Top 10 Mining Industry Trends and Challenges in 2018

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In the last 10 years, the mining industry has been on a roller-coaster, with commodity prices reaching both historic highs and lows, as well as operational realities shifting irrevocably in the face of a digital revolution. And companies better fasten their seat belts because those rapid changes are likely to continue and even accelerate this year, as published by Deloitte about Mining Industry Trends and Challengers in 2018.

Here are the summary of the mining industry trends and issues:

  1. Bringing Digital to Life
    Miners need to understand how digital technologies, including autonomous vehicles, drones, 3D printing, wearable technologies, and Internet of Things (IoT) sensors to capture data in real time, may influence the way they do business. Good ability to analyze and manage the data will help them make decision or improvement.
  2. Overcoming Innovation Barriers
    Innovations with high start-up costs or that may impact cash flow or license to operate are often dismissed. Furthermore, mining companies are disinclined to collaborate with each other because of concerns about maintaining a competitive advantage and protecting intellectual property.
  3. The Future of Work
    Mining companies need to consider how to create new employment opportunities and how to reskill and retrain people to learn technology and tools faster.
  4. The Image of Mining
    Mining companies need to take proactive steps to address, and change, the industry’s reputation.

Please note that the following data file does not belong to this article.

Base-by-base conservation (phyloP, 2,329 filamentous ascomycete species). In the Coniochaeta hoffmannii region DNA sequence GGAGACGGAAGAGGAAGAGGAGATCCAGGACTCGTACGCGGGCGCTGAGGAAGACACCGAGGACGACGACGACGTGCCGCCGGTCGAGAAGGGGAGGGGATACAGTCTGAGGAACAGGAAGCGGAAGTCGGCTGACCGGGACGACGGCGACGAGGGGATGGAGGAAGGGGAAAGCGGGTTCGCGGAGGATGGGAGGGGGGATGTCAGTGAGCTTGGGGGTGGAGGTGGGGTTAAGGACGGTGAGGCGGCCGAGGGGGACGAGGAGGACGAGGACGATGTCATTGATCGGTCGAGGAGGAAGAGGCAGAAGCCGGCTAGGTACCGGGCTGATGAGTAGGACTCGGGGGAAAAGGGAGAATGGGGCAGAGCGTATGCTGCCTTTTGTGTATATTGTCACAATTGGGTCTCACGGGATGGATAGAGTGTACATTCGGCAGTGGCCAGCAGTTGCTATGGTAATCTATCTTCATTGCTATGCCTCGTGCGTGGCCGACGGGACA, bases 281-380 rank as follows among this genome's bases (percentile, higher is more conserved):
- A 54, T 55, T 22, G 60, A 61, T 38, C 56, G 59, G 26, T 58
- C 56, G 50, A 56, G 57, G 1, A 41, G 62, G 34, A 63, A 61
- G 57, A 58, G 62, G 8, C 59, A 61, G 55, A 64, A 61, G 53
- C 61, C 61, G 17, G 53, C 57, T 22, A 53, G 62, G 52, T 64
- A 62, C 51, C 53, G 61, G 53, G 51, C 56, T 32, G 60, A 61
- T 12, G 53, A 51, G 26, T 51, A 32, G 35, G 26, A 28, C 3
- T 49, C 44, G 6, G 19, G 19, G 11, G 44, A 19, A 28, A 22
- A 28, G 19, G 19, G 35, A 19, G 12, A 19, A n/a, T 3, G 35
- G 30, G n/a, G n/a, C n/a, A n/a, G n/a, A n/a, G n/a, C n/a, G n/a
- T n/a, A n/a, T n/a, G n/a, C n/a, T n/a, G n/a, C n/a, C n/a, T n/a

5. Transforming Stakeholder Relationships
    To the communities in which they operate, the company should adapt new approaches to increasing demands for local employment opportunities, improved infrastructure, and greater environmental protection. Improvements in government relations may help ease obstacles to investment, such as high royalty rates, permitting challenges, and uncertain tax rules.
  6. Water Management
    Mining companies must find more innovative ways to reduce, reuse, and recycle water in water-scarce regions; contain and treat wastewater to prevent spillage or contamination of downstream water flows; and monitor their water usage and purity, as concerns about water availability grow.
  7. Changing Shareholder Expectations
    High commodity prices have traditionally meant overspending. As shareholder expectations grow, mining companies need to re-establishing their credibility in the investor community and with the analyst.
  8. Reserve Replacement Woes
    Depleted reserve of gold, silver, copper, and cobalt currently plague the industry.
  9. Realigning Mining Boards
    To transition to the mine of the future, mining companies need to ensure that their boards embrace the full power of digitization and innovation to help drive the changes the industry.
  10. Commodities of The Future
    To assess which commodities to invest in, and which to divest, miners need to track fluctuating consumer demands, global demographic and economic shifts, the effects of environmental change, and the emergence and adoption of new technologies. An example is a demand for lithium, graphite, cobalt, nickel, and copper resulting from the growth of electric vehicles (EVs) and batteries.

While there is still more that can be done, the expert believes the wheels are in motion and that the industry is moving in the right direction.

Sources: Deloitte